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Notes from the Journey with the Disciples – 361

November 30, 2016 Leave a comment
  1. You will be baptized with the Holy Spirit” (Acts 1:5).

Here is the promise Jesus has been pointing to for weeks. Some see transition in these words as Jesus is “handing off” the revelation baton to the 3rd of the Trinity’s persons. Of course, we can’t draw such distinct lines as such a moment will also provide the necessary power for completing the mission Jesus, himself, has assigned. Regardless of how we might characterize this promise, it is clearly marked by the command to “wait” until the promise is fulfilled. “You will” is not “You can” as though such a moment would be optional. “Be baptized” is not “get baptized” as though the moment is yours to obtain. Our only role is to demonstrate our desire for such a moment and we do that by waiting with the expectation that His promise will be fulfilled in us, just as it was in a few days for them.

Out My Window…

November 28, 2016 Leave a comment

A few weeks back I spent the weekend with a congregation that has endured catastrophe. It’s the second such congregation I’ve been privileged to work with over the last several years. Now, you may think your church is one of those (and I suppose it could be), but when I say “catastrophe” I’m talking about a reality that leaves one shaking his head. I shook mine a lot.

Gory details aren’t really necessary, but when you combine leadership immorality, financial shenanigans, media scrutiny, hidden sin, and a long-term leader that simply won’t let go, well, you wonder how the church could possibly ever recover.

The good news, is that both calamitous churches are rebounding in great strength. Separated by the full width of the North American continent, these two congregations managed to merge very similar ingredients in order to generate the future they are now finding.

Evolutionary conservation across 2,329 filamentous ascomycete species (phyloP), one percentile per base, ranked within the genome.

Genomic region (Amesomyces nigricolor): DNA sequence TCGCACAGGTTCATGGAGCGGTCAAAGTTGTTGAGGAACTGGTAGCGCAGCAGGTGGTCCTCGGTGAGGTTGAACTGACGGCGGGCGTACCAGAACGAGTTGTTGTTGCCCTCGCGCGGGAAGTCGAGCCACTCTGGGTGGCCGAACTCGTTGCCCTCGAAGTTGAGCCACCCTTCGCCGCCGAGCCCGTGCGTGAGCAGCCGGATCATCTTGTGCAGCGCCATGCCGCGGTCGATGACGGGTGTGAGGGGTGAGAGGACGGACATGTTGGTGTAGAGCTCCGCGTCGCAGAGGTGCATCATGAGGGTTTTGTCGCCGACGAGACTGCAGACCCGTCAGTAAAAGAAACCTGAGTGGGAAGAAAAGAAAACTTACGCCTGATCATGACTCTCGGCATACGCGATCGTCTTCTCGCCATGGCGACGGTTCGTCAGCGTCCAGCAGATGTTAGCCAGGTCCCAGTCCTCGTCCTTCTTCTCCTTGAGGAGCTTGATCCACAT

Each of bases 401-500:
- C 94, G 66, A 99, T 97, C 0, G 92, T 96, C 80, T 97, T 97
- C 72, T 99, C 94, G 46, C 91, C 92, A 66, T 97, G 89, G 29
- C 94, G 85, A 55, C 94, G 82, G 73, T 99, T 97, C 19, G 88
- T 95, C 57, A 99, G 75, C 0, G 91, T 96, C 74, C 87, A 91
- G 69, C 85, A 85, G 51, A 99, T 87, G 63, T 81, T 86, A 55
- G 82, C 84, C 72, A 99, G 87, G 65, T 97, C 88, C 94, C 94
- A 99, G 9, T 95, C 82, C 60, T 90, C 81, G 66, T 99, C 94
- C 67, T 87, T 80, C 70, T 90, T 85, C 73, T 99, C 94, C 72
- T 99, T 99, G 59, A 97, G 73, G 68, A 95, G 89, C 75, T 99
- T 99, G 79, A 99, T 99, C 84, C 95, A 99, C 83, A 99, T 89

What are those ingredients? I’m glad you asked.

First, both groups found quality leadership. When a congregation has lost confidence in the trustworthiness, not just of their pastor, but of all pastors, a leader known for integrity is absolutely critical. Only a truly trustworthy person can penetrate justified high levels of distrust. A church in catastrophe can’t preach its way out, no matter how good the preaching. You must make integrity job #1.

Second, both groups were blessed with committed lay leaders. Elders, deacons, and others who cared deeply for their churches gave both congregations a chance for recovery. Frankly, it’s easier to leave when you’re hurt and a bit disillusioned–when the leader who brought you to Christ proves to have size 22 feet of clay. But both churches had key people who wouldn’t let the days of tragedy write their church’s final chapter.

Third, both groups sought outside counsel. As a consultant, this may seem self-serving, but a struggling church really needs an extra set of eyes, someone who will see and say what is needed. That person is usually more easy to find among those who haven’t lived the painful realities.

Fourth, both groups looked outside themselves for answers. It would have been easy to become inward focused. After all, there was a lot to fix within both churches. But a bunker mentality would have only caused the pain to drive deeper. Because of their outward focus, the congregation found some meaningful purpose and the congregational energy they needed to address their trouble.